Ben Bratton Faculty Profile
Benjamin Bratton is a new assistant professor at VUMC in the pathology, microbiology, and immunology department. He studies single cell microbial biology.
“I’m really excited about how bacteria thrive. Most people want to kill the bacteria, but I want to know why they don’t die,” he explained.
“Bacteria grow so fast they’re a great place to look at evolution because you have clonal populations that can then vary on a reasonable timescale.” he said. “I am interested in single cell responses and how to measure the fitness and health physiology of single bacterial cells as opposed to populations. I am also interested in populations of single celled organisms and how they deal with waste degradation and resource sharing. I want to help people develop the tools to look at cellular level physiology.”
He joined the university in the summer of 2021 after completing a postdoctoral position at Princeton University. Bratton was advised by both Josh Shaevitz focused on genomics and physics and Zemer Gitai in molecular biology.
In Bratton’s words, “postdoctoral positions in our field are generally two short ones or one long one. I was able to find two advisors at the same location doing complimentary things and that worked out really well for me.”
Before his postdoctoral position, he earned a Ph.D. in chemistry under Jim Weisshaar at the University of Wisconsin – Madison. He earned his Bachelor of Science degree at Wheaton College in Illinois.
“In my first year of college, I was trying to decide if I wanted to be a mathematician or a biophysicist. I was in the chemistry department taking a class that had a statistical mechanics lecture when I first realized I could do biophysics without giving up math. I knew then that this research is where I want to be,” Bratton said.
He continued, “I asked around the department to see if anyone was taking research students. It turned out that the bacteriologist – who was also the microbiologist – was looking for summer help. My advisor told me we can do some PCR and grow bacteria and within 72 hours I was up to speed on the lab’s research and able to help out in a meaningful way. That’s when I learned microbiology is fantastic!”
He uses that early college experience to help guide his mentoring at Vanderbilt. This past year, Bratton came in and spoke to assistant professor of biological sciences Megan Behringer’s undergraduate special topics course. After the class, Aaron Yeh sought out Bratton and spoke to him about joining the lab.
“Aaron is an undergraduate researcher that is really excited to get some lab experience. Part of his work will be exploratory and just figuring out what he does and doesn’t like about cellular biology. He hopes his experience in the lab will help him pick between a couple of career paths, specifically an infectious disease pediatrician or a basic science researcher,” Bratton explained.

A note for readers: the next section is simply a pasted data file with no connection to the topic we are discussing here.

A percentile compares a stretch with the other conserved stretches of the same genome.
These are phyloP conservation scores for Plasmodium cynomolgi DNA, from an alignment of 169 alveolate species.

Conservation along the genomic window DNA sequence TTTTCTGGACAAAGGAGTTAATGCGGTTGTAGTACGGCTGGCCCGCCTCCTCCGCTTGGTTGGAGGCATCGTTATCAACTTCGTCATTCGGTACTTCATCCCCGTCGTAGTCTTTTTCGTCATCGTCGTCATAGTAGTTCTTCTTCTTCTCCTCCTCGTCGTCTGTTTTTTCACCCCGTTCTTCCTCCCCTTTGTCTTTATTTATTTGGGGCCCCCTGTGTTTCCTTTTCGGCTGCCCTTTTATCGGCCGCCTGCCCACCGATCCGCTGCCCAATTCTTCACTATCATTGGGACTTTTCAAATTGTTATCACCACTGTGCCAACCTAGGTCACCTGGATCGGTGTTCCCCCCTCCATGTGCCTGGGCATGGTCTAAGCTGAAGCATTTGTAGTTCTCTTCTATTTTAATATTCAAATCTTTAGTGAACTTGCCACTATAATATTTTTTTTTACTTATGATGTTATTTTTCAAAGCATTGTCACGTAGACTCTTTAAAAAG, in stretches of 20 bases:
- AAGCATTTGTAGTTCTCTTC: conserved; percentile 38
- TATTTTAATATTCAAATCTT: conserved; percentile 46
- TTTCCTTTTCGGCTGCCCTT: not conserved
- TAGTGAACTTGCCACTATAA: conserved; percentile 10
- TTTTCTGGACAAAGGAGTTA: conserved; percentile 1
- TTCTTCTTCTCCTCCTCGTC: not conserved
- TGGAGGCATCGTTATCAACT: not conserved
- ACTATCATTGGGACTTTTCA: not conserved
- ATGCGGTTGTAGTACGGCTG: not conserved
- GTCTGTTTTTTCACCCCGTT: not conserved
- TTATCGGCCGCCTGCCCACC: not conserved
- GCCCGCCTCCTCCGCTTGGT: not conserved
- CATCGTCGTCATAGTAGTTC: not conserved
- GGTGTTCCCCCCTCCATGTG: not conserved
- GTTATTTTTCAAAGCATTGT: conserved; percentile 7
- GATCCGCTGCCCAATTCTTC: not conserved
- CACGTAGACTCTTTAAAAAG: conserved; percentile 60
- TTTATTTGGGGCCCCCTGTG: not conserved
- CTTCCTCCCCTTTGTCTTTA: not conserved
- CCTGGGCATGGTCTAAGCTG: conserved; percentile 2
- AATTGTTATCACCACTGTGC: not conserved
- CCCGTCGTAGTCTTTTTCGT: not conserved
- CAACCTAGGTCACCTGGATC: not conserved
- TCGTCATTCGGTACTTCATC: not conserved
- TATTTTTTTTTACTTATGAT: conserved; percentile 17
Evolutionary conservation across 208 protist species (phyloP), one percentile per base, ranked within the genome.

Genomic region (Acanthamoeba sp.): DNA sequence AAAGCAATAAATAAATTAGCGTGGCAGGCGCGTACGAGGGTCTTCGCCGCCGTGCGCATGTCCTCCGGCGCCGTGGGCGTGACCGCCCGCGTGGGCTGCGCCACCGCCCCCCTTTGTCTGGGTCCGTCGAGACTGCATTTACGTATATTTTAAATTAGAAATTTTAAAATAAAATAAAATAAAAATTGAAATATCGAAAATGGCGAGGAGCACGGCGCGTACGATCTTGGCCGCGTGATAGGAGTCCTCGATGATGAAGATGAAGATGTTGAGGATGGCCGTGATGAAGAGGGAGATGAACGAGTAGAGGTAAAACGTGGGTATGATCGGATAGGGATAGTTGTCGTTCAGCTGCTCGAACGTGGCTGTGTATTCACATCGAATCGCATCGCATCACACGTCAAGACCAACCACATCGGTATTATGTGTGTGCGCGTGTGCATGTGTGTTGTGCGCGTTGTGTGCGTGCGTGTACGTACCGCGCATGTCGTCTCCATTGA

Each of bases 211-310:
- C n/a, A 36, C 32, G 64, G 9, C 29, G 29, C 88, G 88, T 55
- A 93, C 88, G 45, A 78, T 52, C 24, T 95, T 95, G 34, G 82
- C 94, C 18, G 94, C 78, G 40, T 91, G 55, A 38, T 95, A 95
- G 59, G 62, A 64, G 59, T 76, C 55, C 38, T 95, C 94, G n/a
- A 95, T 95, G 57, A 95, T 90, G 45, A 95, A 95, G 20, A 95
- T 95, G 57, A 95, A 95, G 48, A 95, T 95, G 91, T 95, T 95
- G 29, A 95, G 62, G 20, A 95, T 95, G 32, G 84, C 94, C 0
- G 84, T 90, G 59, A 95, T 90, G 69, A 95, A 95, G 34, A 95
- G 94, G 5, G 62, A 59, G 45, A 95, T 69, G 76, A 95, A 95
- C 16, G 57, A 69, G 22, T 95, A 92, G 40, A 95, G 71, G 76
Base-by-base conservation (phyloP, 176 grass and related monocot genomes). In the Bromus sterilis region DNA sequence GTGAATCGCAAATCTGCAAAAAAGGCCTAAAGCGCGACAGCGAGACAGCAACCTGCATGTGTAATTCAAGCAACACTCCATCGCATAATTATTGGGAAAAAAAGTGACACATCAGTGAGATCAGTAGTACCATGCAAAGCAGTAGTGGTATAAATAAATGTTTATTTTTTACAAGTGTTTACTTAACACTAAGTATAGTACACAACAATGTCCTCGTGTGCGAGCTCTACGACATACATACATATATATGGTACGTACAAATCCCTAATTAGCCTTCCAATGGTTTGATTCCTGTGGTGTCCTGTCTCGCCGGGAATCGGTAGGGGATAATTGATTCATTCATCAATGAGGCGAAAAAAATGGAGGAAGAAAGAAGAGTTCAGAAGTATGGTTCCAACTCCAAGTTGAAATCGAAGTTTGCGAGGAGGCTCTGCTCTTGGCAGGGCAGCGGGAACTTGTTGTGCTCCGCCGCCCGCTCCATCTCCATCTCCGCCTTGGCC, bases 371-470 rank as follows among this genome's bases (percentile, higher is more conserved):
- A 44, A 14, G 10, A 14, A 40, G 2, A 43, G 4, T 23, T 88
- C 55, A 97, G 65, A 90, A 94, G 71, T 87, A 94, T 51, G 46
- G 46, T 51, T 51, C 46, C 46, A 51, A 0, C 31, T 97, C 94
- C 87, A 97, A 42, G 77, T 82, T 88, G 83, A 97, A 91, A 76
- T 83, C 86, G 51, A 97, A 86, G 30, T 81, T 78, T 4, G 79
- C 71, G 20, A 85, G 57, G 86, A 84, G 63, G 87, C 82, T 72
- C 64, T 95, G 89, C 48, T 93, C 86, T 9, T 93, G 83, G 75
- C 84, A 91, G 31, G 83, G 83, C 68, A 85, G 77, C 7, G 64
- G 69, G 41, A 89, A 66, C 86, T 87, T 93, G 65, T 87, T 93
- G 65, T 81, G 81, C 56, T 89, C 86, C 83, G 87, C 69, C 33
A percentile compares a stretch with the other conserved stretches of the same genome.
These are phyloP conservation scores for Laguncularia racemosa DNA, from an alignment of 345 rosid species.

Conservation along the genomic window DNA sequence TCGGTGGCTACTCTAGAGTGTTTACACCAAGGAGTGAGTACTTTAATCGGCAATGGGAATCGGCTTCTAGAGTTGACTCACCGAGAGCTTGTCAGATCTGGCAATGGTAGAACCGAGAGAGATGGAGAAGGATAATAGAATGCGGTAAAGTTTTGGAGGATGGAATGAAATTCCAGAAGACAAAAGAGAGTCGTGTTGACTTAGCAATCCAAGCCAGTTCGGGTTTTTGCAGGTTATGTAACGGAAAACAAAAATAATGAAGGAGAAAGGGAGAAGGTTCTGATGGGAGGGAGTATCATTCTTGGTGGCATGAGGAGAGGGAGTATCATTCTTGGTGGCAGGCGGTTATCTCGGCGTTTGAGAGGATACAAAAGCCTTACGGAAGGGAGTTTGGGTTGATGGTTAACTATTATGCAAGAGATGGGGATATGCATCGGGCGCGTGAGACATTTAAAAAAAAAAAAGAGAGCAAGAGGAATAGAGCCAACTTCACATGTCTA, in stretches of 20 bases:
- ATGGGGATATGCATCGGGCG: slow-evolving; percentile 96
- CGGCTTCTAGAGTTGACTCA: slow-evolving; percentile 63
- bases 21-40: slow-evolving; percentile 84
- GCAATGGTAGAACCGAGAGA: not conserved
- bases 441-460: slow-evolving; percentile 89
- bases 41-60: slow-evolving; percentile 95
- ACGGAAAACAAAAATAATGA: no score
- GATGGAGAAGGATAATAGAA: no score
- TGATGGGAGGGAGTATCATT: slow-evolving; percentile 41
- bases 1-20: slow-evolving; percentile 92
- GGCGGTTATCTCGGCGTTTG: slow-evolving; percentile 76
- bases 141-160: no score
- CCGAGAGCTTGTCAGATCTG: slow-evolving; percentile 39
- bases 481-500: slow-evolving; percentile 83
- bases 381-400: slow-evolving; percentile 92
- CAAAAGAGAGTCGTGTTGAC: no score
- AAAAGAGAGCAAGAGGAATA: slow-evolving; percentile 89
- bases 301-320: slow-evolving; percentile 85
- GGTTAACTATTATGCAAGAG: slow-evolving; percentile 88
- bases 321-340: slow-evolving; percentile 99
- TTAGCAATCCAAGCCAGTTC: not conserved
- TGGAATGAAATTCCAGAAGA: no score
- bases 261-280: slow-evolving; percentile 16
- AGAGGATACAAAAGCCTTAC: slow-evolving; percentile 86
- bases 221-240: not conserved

Other mentees have also benefited from his machine learning and data science skills.
According to assistant professor of Microbiology and Molecular Genetics at Oklahoma State University, Randy Morgenstein, “Dr. Bratton taught me basic Matlab skills that have not only transformed my ability to analyze data but have taught me the possibilities of how data can be analyzed. This has helped to advance my research to unknown possibilities.”
According to Diana Mendez, a Ph.D. candidate in physics at Princeton, “one of the most exciting things about using machine learning and data science in microscopy is the invaluable insight that we get about how life works. With these quantitative observations we can write models and test hypotheses that otherwise would be impossible to tackle. One of the coolest things I learned under Dr. Bratton is the value of a good 3D visualization and how impactful an animation can be in getting your point across. Dr. Bratton is one of the most knowledgeable people I’ve met and working with him was an incredible experience!”
Bratton’s trainees have already taken on mentoring in their own right, attributing some of their success to their previous mentor.
“Learning how to build, program and use a microscope was something I did not believe I was capable of beforehand. Under Ben’s tutelage I learned all those things and am now capable of helping others in my postdoc lab,” said Robert Scheffler, PhD, now a Postdoctoral Research Associate at the Carnegie Institution of Science.
Budding scientists are not the only ones that can have fun doing microbiology, though.
Bratton explained, “One of the things that really appeals to me about using bacteria as a model system is that it is really easy to integrate contemporary research with educational and outreach components. It’s really easy for people at home to swab their face and culture it and see that there’s different colony morphologies. Making that into research quality work is a step up, but it’s a really nice starting point.”
This past fall, Bratton and Behringer were awarded a pilot grant from the Evolutionary Studies Initiative to study the evolution of E. coli. Read more here.